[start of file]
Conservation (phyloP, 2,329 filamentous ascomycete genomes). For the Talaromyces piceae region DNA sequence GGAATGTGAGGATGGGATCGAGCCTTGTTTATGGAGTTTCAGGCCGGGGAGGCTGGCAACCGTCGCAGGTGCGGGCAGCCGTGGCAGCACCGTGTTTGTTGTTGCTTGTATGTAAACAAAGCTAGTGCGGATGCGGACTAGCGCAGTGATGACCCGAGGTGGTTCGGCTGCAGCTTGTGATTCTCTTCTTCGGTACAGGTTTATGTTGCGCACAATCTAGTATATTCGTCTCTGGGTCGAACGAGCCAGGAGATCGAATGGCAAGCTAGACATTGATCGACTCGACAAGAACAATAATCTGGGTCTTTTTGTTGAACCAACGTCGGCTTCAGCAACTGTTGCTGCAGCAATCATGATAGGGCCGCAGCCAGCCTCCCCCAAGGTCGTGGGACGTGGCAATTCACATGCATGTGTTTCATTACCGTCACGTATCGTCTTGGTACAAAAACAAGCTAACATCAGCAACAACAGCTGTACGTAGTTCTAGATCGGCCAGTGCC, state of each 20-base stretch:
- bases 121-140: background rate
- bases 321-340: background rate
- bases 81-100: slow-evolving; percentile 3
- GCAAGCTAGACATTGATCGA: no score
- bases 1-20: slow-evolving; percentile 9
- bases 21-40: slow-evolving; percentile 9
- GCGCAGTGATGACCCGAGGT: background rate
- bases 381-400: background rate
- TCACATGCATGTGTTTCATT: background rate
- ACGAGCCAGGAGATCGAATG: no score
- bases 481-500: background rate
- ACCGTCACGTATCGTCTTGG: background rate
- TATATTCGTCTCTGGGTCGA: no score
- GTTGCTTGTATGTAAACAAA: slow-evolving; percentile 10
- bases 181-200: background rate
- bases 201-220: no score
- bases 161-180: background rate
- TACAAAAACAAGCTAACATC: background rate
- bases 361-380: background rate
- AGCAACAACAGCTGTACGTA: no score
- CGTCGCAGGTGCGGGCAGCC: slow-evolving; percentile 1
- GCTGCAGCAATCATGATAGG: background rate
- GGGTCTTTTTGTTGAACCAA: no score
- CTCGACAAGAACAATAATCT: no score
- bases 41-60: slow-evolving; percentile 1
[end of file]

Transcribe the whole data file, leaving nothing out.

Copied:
Conservation (phyloP, 2,329 filamentous ascomycete genomes). For the Talaromyces piceae region DNA sequence GGAATGTGAGGATGGGATCGAGCCTTGTTTATGGAGTTTCAGGCCGGGGAGGCTGGCAACCGTCGCAGGTGCGGGCAGCCGTGGCAGCACCGTGTTTGTTGTTGCTTGTATGTAAACAAAGCTAGTGCGGATGCGGACTAGCGCAGTGATGACCCGAGGTGGTTCGGCTGCAGCTTGTGATTCTCTTCTTCGGTACAGGTTTATGTTGCGCACAATCTAGTATATTCGTCTCTGGGTCGAACGAGCCAGGAGATCGAATGGCAAGCTAGACATTGATCGACTCGACAAGAACAATAATCTGGGTCTTTTTGTTGAACCAACGTCGGCTTCAGCAACTGTTGCTGCAGCAATCATGATAGGGCCGCAGCCAGCCTCCCCCAAGGTCGTGGGACGTGGCAATTCACATGCATGTGTTTCATTACCGTCACGTATCGTCTTGGTACAAAAACAAGCTAACATCAGCAACAACAGCTGTACGTAGTTCTAGATCGGCCAGTGCC, state of each 20-base stretch:
- bases 121-140: background rate
- bases 321-340: background rate
- bases 81-100: slow-evolving; percentile 3
- GCAAGCTAGACATTGATCGA: no score
- bases 1-20: slow-evolving; percentile 9
- bases 21-40: slow-evolving; percentile 9
- GCGCAGTGATGACCCGAGGT: background rate
- bases 381-400: background rate
- TCACATGCATGTGTTTCATT: background rate
- ACGAGCCAGGAGATCGAATG: no score
- bases 481-500: background rate
- ACCGTCACGTATCGTCTTGG: background rate
- TATATTCGTCTCTGGGTCGA: no score
- GTTGCTTGTATGTAAACAAA: slow-evolving; percentile 10
- bases 181-200: background rate
- bases 201-220: no score
- bases 161-180: background rate
- TACAAAAACAAGCTAACATC: background rate
- bases 361-380: background rate
- AGCAACAACAGCTGTACGTA: no score
- CGTCGCAGGTGCGGGCAGCC: slow-evolving; percentile 1
- GCTGCAGCAATCATGATAGG: background rate
- GGGTCTTTTTGTTGAACCAA: no score
- CTCGACAAGAACAATAATCT: no score
- bases 41-60: slow-evolving; percentile 1